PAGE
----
Tag Archives: Siberian Thrush

Looking back to a Birdiful November.

­­­­­­­­­I am sure that many of you like me had a super busy November chasing the many rare migrants that arrived here on their way south.

My lifer the female Narcissus Flycatcher at Dairy Farm Nature Park.

The highlight of the month for me had to be the female Narcissus Flycatcher that made landfall at Dairy Farm NP on 19th. I dipped on the past sightings at Bidadari and the last one here. As with the previous year, more gems like the Siberian and Eye-browed Thrushes dropped by to feed on the White Mulberries at the park.

A first winter male Siberian Thrush was the first to arrive. An adult male followed a few weeks later.

Most of us spent the first week getting roasted at Henderson Wave hoping to catch some rare raptors coming through. The lucky ones hit the jackpot with a juvenile Eurasian Hobby. I had to be contented with a Peregrine Falcon, Greater Spotted Eagle and a Jerdon’s Baza.   

This Jerdon’s Baza was one of the few raptors that came down low over Henderson Wave.

When news that some marsh terns were seen foraging off the Marina Barrage early in the month, many of us got great shots of the White-winged Terns flying over. A short walk to the granite sea wall rewarded me with some wintering Kentish Plovers although I was not able to find the recently split White-faced. Two Sanderlings were also wintering there.

A large number of these White-winged Terns were seen for the first time fishing off the Marina Barrage this season.
Kentish Plover at Marina Barrage sea wall. Their numbers were low this season.

Once again the Healing Garden at the Singapore Botanic Gardens was attracting many of the migrant flycatchers with a myriad of insect life there. All the three paradise flycatchers, including a white-morphed, were keeping us busy. I was happy to redo my male Blue and White Flycatcher here.

The male Blue and White Flycatcher with its black throat, one of the many flycatchers that descended on to the Healing Garden this season.

This may be our last season to bird at the open farmlands at Neo Tiew Harvest Link as all the plots have been sold. A few snipes were feeding at a wet patch at the end of the road. One was confirmed as the Common Snipe. Over 350 Pacific Golden Plovers were using the dry open spaces as their high tide roost. Up in the air, Marsh Harriers came and went on the same day, but a few Sand Martins stayed around to feed with the Aerodramus Swiftlets.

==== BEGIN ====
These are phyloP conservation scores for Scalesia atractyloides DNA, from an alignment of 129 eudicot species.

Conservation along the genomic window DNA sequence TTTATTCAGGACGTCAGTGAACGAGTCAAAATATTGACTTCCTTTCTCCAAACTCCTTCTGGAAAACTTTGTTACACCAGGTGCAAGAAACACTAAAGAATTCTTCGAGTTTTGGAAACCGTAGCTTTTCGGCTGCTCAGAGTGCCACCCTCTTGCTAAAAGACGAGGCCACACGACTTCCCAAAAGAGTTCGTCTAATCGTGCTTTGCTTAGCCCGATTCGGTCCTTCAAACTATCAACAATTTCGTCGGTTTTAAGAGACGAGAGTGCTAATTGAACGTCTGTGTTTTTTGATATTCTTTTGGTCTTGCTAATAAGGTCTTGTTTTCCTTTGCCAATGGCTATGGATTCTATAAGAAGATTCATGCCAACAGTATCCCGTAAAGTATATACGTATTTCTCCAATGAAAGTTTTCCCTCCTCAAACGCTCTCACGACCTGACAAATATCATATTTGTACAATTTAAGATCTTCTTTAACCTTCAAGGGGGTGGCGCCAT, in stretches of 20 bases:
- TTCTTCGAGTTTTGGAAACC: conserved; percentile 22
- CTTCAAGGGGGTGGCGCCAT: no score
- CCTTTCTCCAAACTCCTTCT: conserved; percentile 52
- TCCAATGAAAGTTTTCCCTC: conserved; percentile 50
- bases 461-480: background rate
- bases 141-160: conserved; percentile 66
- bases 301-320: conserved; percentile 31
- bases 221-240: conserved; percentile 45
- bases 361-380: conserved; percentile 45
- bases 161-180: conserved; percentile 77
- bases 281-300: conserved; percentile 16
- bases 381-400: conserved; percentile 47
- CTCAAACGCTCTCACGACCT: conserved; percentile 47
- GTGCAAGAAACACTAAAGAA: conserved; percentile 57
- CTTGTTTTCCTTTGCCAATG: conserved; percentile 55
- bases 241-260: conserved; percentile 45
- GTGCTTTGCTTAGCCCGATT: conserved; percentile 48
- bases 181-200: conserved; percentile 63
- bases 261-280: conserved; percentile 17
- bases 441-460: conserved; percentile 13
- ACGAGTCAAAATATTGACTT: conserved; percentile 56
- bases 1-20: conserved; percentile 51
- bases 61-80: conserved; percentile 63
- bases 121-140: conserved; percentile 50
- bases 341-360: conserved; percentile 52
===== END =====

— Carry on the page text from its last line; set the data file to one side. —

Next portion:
A few Sand Martins spent a few days foraging at the open grasslands at Neo Tiew Lane this month.

My year list is just below average at 190 partly because of Covid. I still hold up hope of reaching 200 by year end. Bring on December!

Dairy Farm and the Birdy Fig.

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The Siberian Thrushes just refused to show while I was there.

Dr. Chan Kai Soon from Ipoh first reported seeing one male and two female Siberian Thrushes,  Zoothera sibirica,  at Dairy Farm Nature Park on 16 November. This thrush is a rare passage migrant to Singapore with fewer than 20 records and not many photographs. When the news filtered out, the action swung from Bidadari to Dairy Farm.

Blue and White Flycatcher 1st Winter Male 26 Nov 2015 Dairy Farm
Blue and White Flycatcher 1st Winter Male 26 Nov 2015 Dairy Farm

A female and a male were photographed on the fig tree next to the Wallace Education Center on the 17th. It was fruiting but most of the figs were gone. It was the same tree that we had close views of the Eye-browed Thrush last year. It quickly became the hot spot for both photographers and birders this week. As luck would have it, a first winter male Blue and White Flycatcher  was also seen flitting in and out from the forest edge. It stayed for a few days long enough for Tan Ju Lin to break her jinx. It was a lifer for many who turned up. Everyone had a big smile on their faces on their way out.

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Best place to photograph the Asian Fairy Bluebird,

The bonus were a Mugimaki Flycatcher and a female Eye-browed Thrush, making brief appearances. While waiting for the target birds, the beautiful Asian Fairy Bluebirds kept everyone busy. It was a challenge to get bright images of this forest resident, especially the females, but we all loved the challenge.

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A pair of Hill Mynas came by to check what the fuss is all about.

Collectively, the list of birds that visited this fig was impressive. Apart from the species mentioned above, we had the Laced Woodpecker, Pink-necked and Thick-billed Pigeons, Asian Brown,Brown-chested and Dark-sided Flycatchers, Asian Gl0ssy Starling, Hill Myna, Yellow-vented, Cream-vented, Red-eyed, Olive-winged and Streaked Bulbul, Common Tailorbird and Crimson Sunbird. Please add in any other species not listed. Surprisingly the Red-crowned Barbet and the Flowerpeckers were no show.

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On the way in I spotted this green snail on the road. It turned out to be our endemic Singapore Green Tree Snail, a rare snail that is confined to the Central Catchment Forest. My first endemic species here.